Hydroexcavator Designed to Work in the Cold

Terra-Vex hydroexcavator’s components, enclosure built to operate in cold weather climates.
Hydroexcavator Designed to Work in the Cold
Travis Ouimet, right, parts manager with Transway, discusses the Terra-Vex hydroexcavator with 2016 WWETT Show attendees. The unit’s direct-drive blower with transfer case, silencers and water system are contained within an insulated, heated acoustical walk-in enclosure, enabling the unit to be used in subzero temperatures.

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Water main breaks are common in municipalities located in the northern half of the country. Aged infrastructure combined with subzero temperatures can often wreak havoc on water and wastewater systems.

Exposing those utilities to complete the work is also a challenge, as snow cover and frozen ground can make traditional excavation methods expensive and time-consuming, not to mention dangerous. That’s why the Terra-Vex, an all-season hydroexcavator highlighted by Transway at the 2016 Water & Wastewater Equipment, Treatment & Transport Show, makes so much sense.

“The biggest feature on this unit is the diesel-fired burner that enables it to be used in subzero temperatures,” says Transway general manager Gary Robinson. “It also has a full enclosure that not only reduces noise levels, but gives operators the opportunity to escape from the elements.”


The Terra-Vex has a direct-drive Robuschi RB-DV145 6,400 cfm blower with OMSI transfer case, silencers and water system contained within that insulated, heated acoustical walk-in enclosure, including 23 square feet of usable storage space.

“We’ve had a lot of municipalities and contractors tell us that they are using their hydroexcavators more and more, but that cold weather can sometimes get in the way,” he says. “With the Terra-Vex, that problem is solved.”

The enclosure reduces sound levels by several decibels, enabling hassle-free residential work while ensuring operators and water components don’t freeze. According to Robinson, it’s a feature that makes the unit a solid fit for work in urban areas.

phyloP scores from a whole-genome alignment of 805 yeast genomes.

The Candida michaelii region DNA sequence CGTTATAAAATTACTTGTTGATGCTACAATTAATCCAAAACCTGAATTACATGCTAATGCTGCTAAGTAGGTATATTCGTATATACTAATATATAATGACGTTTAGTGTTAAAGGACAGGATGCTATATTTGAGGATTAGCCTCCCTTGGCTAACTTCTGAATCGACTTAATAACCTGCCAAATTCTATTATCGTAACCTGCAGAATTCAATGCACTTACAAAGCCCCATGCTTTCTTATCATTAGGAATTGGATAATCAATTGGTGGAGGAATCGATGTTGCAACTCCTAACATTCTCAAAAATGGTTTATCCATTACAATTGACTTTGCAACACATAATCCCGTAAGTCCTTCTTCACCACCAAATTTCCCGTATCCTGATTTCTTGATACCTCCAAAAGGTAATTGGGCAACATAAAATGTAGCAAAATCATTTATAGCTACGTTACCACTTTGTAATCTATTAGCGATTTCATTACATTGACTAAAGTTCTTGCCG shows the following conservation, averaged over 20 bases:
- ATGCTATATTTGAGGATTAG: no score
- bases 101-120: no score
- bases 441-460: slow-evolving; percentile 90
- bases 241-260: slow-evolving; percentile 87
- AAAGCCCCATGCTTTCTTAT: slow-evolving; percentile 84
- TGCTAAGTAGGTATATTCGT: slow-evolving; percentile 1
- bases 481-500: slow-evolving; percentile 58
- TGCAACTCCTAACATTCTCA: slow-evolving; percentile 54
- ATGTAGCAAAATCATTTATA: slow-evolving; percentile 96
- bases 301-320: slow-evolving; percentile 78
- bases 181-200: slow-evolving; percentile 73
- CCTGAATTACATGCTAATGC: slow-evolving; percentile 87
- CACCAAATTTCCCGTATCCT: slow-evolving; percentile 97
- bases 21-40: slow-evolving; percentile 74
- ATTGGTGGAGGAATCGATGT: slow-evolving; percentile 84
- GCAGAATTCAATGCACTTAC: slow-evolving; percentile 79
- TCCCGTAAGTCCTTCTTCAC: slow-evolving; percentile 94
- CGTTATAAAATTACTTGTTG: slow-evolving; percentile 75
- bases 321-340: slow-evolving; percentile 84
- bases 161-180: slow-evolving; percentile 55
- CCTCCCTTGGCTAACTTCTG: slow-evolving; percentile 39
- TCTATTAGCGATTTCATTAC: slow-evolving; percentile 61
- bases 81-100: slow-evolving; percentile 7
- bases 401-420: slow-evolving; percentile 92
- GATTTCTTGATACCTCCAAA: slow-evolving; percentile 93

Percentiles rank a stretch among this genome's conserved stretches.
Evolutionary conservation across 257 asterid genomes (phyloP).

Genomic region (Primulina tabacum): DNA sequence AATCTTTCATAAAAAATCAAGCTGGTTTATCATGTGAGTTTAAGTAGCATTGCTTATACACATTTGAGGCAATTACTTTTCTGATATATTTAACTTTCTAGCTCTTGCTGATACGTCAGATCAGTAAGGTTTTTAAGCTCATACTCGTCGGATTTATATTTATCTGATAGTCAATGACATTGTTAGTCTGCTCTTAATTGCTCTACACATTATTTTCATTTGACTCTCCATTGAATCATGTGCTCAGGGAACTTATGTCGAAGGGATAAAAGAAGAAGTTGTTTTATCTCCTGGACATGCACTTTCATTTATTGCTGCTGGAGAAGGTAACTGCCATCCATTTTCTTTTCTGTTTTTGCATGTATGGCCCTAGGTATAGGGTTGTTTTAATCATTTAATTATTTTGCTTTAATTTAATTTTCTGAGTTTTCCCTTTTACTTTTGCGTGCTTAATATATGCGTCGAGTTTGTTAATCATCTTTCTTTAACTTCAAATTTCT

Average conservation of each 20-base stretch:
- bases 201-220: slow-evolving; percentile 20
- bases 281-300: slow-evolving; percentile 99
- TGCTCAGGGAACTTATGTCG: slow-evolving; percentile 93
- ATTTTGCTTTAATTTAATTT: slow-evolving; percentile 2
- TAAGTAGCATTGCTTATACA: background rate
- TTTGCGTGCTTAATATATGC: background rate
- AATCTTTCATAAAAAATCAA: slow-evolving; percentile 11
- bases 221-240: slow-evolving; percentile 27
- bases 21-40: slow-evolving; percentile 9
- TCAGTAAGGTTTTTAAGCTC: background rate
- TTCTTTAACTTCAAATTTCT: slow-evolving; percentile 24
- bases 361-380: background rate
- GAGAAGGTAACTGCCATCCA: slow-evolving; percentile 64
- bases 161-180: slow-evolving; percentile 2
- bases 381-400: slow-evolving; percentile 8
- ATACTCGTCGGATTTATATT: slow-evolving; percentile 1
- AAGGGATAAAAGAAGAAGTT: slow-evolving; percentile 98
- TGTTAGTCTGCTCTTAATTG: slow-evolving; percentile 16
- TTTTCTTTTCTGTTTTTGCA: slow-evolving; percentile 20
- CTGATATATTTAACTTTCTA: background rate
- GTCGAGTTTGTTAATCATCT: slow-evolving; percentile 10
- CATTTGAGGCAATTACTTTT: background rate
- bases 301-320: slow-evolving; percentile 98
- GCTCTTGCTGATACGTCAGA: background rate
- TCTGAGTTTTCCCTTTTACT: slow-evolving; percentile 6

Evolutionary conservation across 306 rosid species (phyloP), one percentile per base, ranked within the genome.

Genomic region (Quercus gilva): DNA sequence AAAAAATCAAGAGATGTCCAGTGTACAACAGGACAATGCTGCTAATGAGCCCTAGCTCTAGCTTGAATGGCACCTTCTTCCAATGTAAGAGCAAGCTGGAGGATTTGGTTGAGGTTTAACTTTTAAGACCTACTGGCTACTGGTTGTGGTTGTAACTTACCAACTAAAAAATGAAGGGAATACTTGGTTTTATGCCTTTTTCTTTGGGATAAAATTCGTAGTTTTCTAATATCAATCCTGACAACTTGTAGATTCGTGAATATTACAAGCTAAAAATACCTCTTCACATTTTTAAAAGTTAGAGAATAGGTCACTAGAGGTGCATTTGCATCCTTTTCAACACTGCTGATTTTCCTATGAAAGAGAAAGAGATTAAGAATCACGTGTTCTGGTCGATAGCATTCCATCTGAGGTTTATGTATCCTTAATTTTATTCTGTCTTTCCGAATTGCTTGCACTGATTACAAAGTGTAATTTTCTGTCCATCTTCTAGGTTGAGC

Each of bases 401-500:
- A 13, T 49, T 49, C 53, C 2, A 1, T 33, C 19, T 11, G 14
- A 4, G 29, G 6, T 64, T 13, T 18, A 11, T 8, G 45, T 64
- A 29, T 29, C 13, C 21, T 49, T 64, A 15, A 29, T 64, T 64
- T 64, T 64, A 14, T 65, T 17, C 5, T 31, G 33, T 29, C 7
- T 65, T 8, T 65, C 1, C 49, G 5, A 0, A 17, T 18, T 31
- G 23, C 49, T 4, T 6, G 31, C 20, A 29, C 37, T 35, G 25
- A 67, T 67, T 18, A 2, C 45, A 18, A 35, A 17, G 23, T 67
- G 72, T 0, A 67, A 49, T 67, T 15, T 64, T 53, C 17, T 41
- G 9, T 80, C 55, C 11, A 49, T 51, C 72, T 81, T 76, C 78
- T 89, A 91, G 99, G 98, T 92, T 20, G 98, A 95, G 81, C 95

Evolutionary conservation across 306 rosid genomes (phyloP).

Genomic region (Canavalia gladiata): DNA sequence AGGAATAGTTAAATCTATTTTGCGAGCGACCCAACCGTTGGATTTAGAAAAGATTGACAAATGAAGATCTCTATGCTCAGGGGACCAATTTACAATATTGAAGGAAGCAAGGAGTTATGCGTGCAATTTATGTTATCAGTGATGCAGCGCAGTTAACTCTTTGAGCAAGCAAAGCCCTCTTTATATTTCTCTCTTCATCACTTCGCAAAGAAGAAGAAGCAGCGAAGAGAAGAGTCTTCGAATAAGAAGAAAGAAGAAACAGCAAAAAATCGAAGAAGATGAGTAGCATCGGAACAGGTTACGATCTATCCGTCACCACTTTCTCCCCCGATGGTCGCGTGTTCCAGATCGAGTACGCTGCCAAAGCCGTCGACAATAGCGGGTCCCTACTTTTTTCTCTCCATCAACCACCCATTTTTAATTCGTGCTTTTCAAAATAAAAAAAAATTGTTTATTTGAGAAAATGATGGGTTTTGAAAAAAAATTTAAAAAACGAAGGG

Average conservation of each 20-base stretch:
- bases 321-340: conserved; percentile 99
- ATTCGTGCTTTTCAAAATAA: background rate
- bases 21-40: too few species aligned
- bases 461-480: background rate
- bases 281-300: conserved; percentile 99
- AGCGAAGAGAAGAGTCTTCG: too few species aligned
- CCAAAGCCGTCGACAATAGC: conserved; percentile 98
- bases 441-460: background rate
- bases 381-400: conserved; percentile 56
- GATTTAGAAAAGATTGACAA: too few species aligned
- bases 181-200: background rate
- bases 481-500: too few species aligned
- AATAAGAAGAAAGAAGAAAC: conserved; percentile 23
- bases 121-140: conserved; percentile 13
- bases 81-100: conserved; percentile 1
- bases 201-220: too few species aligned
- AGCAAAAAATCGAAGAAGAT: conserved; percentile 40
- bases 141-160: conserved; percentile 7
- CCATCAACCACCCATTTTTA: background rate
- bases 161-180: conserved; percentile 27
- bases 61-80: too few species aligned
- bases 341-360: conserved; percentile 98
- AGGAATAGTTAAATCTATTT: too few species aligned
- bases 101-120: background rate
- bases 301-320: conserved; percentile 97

“That enclosure makes the unit much quieter than a typical hydroexcavator,” says Robinson. “It is a good choice for performing work in larger residential areas where you want to disrupt the neighborhood as little as possible.”


The unit’s hydraulically driven Pratissoli KT20 water pump delivers 10 gpm at 6,000 psi, and the 1,200-gallon HDPE water tank and 420,000 Btu burner are protected from the elements.

The 3,000-gallon debris tank comes with hydraulically operated hoist, full-open rear door and locks. There are dozens of customization options as well.

“There are a lot of different chassis options to choose from, depending on the type of work you’re going to be doing and the terrain it will be performed on,” says Robinson. “We try to work with each individual customer to build a truck that fits what they need.”

The unit’s 26-foot-8-inch suction boom is hydraulically operated with a joystick and wireless remote control. It uses biodegradable hydraulic oil, minimizing environmental risks. All parts are painted or powder-coated off the unit, ensuring no metal-on-metal contact. A backup camera also makes the unit easier to maneuver in tight space.

“We don’t spare any expense on these machines,” says Robinson. “They are designed to serve a municipality or contractor for a long time with little maintenance.”


Robinson says that the WWETT Show’s location in Indianapolis provides an ideal market for the Terra-Vex. While the show attracts attendees from all over the world, a large number of them are from the Midwest, where winter work can pose problems.

“The people here are pretty happy to see that there are options out there for winter hydroexcavation work,” he says. “It’s still a relatively new technology in this field, and more applications are being found constantly. It’s up to us to make machinery that adapts to those applications.” 800/263-4508; www.transwaysystems.com.


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